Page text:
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Radio personality fatally shot Slaying of Alfred Stewart, WWIN-AM disc jockey, believed drug-related


Alfred Jerome Stewart, a morning drive-time personality for gospel radio station WWIN-AM, was shot to death late last night in what city police said appeared to be a drug-related slaying.

Mr. Stewart, 51, of the 8700 block of Mary Lane in Jessup, was found with multiple gunshot wounds in the back beside his Mercedes-Benz just south of Clifton Park.

Police were summoned there -- at a corner of Cliftview Avenue and Harford Road -- at 11:25 p.m. by reports of a shooting. Mr. Stewart was pronounced dead by paramedics at the scene 12 minutes later, police said.

"It looks drug-related," Lt. Robert Stanton of the city homicide unit said today.

WWIN news director Glenda McCartney said station officials were told by police that several vials of white powder were found near Mr. Stewart's body. But Agent Doug Price, a city police spokesman, would not confirm that report.

No other injuries were reported and police have not determined a motive for the shooting, Agent Price said.

Ms. McCartney said everyone at the station was saddened by the killing of Mr. Stewart, a longtime area radio personality who had worked at WWIN for two years.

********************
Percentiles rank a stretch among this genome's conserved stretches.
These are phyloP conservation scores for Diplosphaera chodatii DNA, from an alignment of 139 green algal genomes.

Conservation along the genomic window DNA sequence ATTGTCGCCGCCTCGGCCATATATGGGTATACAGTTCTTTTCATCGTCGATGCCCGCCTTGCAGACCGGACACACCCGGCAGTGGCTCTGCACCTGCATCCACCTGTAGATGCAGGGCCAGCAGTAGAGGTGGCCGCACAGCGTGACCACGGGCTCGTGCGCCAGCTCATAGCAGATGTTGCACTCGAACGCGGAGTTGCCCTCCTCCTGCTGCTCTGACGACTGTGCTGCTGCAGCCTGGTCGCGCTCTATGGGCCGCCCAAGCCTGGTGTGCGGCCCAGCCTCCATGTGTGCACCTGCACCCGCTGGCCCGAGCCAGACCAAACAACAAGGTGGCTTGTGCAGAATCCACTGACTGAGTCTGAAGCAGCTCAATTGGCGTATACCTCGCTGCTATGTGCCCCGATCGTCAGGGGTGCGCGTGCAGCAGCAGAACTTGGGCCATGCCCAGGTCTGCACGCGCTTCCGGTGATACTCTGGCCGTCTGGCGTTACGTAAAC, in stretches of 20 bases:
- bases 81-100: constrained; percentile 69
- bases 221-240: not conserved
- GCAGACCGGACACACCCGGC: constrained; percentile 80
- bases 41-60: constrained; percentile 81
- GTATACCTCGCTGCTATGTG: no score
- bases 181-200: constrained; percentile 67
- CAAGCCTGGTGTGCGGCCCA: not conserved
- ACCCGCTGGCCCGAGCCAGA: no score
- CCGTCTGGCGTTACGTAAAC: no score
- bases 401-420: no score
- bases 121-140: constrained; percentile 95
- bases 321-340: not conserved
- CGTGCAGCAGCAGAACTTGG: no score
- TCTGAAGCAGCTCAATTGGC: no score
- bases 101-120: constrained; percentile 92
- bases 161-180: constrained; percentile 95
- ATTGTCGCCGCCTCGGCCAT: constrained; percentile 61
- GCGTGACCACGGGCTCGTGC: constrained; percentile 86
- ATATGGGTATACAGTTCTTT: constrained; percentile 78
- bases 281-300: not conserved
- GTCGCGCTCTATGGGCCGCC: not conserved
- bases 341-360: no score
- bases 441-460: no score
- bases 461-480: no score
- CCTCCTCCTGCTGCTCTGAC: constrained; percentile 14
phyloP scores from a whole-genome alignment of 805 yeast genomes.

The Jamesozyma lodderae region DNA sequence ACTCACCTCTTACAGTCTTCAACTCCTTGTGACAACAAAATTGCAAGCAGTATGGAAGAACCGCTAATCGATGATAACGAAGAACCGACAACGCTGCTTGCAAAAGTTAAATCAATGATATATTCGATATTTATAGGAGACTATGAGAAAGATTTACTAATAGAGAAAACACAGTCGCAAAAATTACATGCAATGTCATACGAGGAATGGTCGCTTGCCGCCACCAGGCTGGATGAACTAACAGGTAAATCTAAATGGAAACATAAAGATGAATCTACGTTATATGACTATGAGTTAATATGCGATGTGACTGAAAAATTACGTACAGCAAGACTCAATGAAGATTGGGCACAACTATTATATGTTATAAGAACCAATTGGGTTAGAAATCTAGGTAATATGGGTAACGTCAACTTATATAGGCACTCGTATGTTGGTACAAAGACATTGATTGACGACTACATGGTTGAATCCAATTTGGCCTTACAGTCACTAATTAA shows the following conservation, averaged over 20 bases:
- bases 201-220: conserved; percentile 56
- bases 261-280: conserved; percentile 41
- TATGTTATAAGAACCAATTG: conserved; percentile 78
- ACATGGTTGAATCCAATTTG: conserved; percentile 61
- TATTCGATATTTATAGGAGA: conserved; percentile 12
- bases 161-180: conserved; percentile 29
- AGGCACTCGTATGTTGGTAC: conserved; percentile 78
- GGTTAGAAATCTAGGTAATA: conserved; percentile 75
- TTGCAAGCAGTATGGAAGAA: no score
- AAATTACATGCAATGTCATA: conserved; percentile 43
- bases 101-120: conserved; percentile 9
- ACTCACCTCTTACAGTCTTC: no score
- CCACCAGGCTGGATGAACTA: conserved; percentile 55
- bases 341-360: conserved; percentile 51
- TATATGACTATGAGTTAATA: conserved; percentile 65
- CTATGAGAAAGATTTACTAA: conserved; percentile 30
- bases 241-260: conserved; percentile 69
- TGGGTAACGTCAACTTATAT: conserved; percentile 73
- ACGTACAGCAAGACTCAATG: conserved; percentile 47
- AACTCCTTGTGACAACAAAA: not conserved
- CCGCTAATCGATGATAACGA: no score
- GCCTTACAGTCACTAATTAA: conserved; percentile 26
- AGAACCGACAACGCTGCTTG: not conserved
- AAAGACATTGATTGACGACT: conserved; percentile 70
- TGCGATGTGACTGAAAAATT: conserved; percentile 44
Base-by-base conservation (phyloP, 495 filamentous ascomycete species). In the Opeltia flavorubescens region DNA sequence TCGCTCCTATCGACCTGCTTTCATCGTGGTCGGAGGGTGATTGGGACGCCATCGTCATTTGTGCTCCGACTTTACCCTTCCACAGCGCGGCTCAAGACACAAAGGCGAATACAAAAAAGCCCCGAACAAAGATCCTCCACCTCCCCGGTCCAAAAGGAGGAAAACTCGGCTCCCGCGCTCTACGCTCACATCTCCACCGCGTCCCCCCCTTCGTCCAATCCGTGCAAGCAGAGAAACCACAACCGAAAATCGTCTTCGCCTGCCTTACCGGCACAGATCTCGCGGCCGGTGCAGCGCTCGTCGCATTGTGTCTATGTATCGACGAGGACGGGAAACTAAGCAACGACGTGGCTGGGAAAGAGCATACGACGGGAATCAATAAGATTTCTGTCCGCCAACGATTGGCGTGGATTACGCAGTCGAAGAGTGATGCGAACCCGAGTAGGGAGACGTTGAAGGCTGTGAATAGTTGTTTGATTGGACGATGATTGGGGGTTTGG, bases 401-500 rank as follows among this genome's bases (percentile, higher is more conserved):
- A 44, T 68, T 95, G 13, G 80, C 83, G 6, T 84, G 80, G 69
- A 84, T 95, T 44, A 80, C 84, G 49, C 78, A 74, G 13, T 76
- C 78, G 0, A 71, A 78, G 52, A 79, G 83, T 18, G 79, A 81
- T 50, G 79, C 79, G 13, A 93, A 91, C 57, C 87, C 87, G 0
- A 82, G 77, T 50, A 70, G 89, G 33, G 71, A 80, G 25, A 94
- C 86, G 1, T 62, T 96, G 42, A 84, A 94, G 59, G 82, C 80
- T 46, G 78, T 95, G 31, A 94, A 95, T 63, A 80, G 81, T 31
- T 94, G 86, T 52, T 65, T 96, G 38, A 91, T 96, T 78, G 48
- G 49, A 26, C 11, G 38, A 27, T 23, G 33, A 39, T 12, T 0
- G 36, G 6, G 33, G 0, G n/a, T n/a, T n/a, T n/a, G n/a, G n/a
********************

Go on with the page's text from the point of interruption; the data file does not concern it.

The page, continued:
"He was just a wonderful, uplifting, inspirational type of guy," Ms. McCartney said. "I saw him for about 2 1/2 minutes an hour, but in his presence, you couldn't help but be happy."

After his 5 a.m to 10 a.m. air shift was over, Mr. Stewart worked part-time in the station's sales department, Ms. McCartney said.

Cathy Hughes, the Washington-based owner of WWIN and its sister station WWIN-FM, described Mr. Stewart as "a person who was loved by so many people here."

She arrived at the stations' Scarlett Place studios this morning after being informed of the slaying by an emergency phone call while she was conducting a talk show at one of two Washington stations she also owns.

Ms. Hughes, who bought the two stations earlier this year, noting that Mr. Stewart had help train many radio personalties in the Baltimore-Washington area, added, "I was so excited about working with Al."

The beginning of Mr. Stewart's tenure at WWIN in 1990 coincided with the station's change from an urban contemporary to a gospel format, said business manager Joyce Trigger.

"We went after him because he was a very well-known name [in local radio]," Ms. Trigger said. "The day he came was the day we went to gospel."

Before coming to WWIN, Mr. Stewart worked for gospel station WBGR and Morgan State University's WEAA, where he was general manager and a university instructor. He also taught at Coppin State University in the late 1970s and at the Community College of Baltimore in 1980.

Mr. Stewart's slaying was the 251st in Baltimore this year, 35 ahead of last year's pace, police said.

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